Azlactone Route to Phenyl-2-Propanones from Benzaldehydes

by Rhodium
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The conversion of a benzaldehyde into a phenyl-2-propanone is a very important reaction in amphetamine chemistry, and this is one of the less known ways of doing this. It involves many steps and unusual reagents compared to other methods, but it may be of use in those instances where other methods fail for one reason or another. One of the most interesting steps is the last one, where a phenylacetic acid is concerted directly to a phenyl-2-propanone with CH3Li. The reaction should be general for all benzaldehydes and phenylacetic acids (except those with a halogen on the ring, which may react with the methyllithium).

In the first step, the benzaldehyde is condensed with hippuric acid (glycine benzamide) with acetic anhydride as a dehydrating agent to form a so-called azlactone, which is then hydrolyzed with NaOH and oxidized by alkaline H2O2 to form a mixture of phenylacetic and benzoic acid. To separate these acids, their methyl esters are prepared, and then the less soluble phenylacetic ester is precipitated by concentration and cooling of the reaction mixture. The methyl benzoate stays in solution. It may be possible to separate the acids by vacuum distillation instead, but I don't know if that would lead to any better yields. Finally, the ester is hydrolyzed and reacted with methyllithium to give the desired phenyl-2-propanone.

The reaction sequence below is exemplified for the synthesis of the DOM (STP) precursor 2,5-Dimethoxy- 4-methyl-phenyl-2-propanone from 2,5-Dimethoxy-4-methylbenzaldehyde

4-(2,5-Dimethoxy-4-methylbenzylidene)-2-phenyl-2-oxazolidin-5-one [1]

A mixture of 2,5-Dimethoxy-4-methylbenzaldehyde (15.0g), hippuric acid (15.0g), acetic anhydride (26.0g) and anhydrous sodium acetate (7.0g) was heated with stirring at 100°C for 2 hours, cooled and diluted with 100ml ethanol. An orange-red precipitate of the title compound precipitated, yield 23.6g, mp 208-210°C.

Methyl 2,5-Dimethoxy-4-methyl-phenylacetate [1]

A solution of 4-(2,5-Dimethoxy-4-methylbenzylidene)-2-phenyl-2-oxazolidin-5-one (15.0g) in 100ml 10% NaOH solution was heated under reflux for 12h. The reaction mixture was cooled to 0°C and diluted with 10ml ice-cold 40% NaOH solution. To this solution was added with stirring, a 15% aqueous solution of hydrogen peroxide at such a rate to maintain the temperature below 15°C. After this addition was complete, the solution was left at room temperature for 12h, then acidified with 50ml concentrated HCl and extracted thorougly with benzene [or other non-polar solvent]. The organic extracts was dried over MgSO4, filtered, and evaporated to give a solid (15.5g) which was dissolved in 100ml methanol containing 2ml H2SO4. This solution was heated under reflux for 5h, concentrated and cooled in the fridge, whereupon 9.2g of the title ester precipitated, with a mp of 66-67°C after recrystallization from ethanol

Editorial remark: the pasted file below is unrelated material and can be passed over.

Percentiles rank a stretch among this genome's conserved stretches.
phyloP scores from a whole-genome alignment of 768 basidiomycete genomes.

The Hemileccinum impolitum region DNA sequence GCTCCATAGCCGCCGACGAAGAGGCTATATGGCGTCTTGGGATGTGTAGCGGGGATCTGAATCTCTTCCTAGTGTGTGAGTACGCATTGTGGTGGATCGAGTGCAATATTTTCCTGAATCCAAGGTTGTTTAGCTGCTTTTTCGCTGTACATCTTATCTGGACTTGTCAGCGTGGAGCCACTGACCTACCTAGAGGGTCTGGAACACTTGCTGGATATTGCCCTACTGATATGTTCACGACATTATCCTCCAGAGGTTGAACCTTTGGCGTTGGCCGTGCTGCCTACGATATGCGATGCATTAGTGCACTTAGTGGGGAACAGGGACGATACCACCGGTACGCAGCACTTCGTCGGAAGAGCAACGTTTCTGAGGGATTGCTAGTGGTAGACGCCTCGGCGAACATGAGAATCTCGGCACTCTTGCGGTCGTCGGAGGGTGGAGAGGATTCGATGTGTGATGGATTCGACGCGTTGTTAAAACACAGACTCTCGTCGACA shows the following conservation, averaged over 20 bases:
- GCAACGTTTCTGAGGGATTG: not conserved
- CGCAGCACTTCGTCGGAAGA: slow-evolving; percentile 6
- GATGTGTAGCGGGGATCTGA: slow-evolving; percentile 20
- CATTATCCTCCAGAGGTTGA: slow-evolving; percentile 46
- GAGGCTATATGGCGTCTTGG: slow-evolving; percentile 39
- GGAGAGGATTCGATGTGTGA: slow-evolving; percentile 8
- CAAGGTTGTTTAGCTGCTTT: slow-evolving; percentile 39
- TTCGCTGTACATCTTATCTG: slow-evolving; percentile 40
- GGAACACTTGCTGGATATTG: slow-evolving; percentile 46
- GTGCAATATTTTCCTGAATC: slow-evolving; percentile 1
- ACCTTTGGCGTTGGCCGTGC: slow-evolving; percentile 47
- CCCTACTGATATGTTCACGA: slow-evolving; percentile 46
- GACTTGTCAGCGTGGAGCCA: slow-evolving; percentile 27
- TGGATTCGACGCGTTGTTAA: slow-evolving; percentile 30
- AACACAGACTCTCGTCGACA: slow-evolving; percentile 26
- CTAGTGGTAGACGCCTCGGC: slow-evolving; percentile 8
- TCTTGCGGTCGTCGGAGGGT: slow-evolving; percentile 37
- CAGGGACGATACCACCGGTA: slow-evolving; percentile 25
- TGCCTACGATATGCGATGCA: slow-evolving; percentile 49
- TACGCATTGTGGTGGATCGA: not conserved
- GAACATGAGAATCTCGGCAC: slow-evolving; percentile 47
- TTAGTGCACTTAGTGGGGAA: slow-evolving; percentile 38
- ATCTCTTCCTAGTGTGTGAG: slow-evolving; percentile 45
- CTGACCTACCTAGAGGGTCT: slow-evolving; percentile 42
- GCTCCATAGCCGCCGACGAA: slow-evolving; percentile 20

2,5-Dimethoxy-4-methyl-phenylacetic acid [1]

A suspension of 8g methyl 2,5-Dimethoxy-4-methyl-phenylacetate in 50ml 10% NaOH solution was heated under reflux for one hour, cooled and acidified with concentrated HCl. This gave a precipitate of 2,5-Dimethoxy-4-methyl-phenylacetic acid (7.6g), which after recrystallization from ethanol had a mp of 128-129°C

2,5-Dimethoxy-4-methyl-phenyl-2-propanone [1]

A solution of 2,5-Dimethoxy-4-methyl-phenylacetic acid (9.0g) in 100ml ether was added slowly to 60ml of a 2.1 M solution of methyllithium in ether. The mixture was heated under reflux for one hour and then added to 200ml ice-water saturated with ammonium chloride. The organic layer was collected and the aqueous portion was extracted with 2x100ml ether. Evaporation of the combined oganic phases yielded the ketone, 4.7g (mp 56-58°C). Acidification of the aqueous phase caused the precipitation of the phenylacetic acid (2.1g).

Preparation of Methyllithium [2]

Methyliodide (425.7 g, 3.00 moles) was added with stirring to 48 g (7.0 moles) of lithium in 2.5 L of ether under nitrogen at a rate adequate to maintain gentle reflux of the ether. After 24 hours the solution of methyllithium was decanted into a storage vessel filled with nitrogen. The concentration was estimated in the usual way by hydrolysis of an aliquot and titration with 0.1N hydrochloric acid.

Very pure methyllithium can also be prepared from methyl chloride and lithium powder containing 1% Na [3].


[1] Can. J. Chem. 52, 395 (1974)
[2] Organic Syntheses, CV 5, 859 [Note 4]
[3] Organic Syntheses, CV 7, 346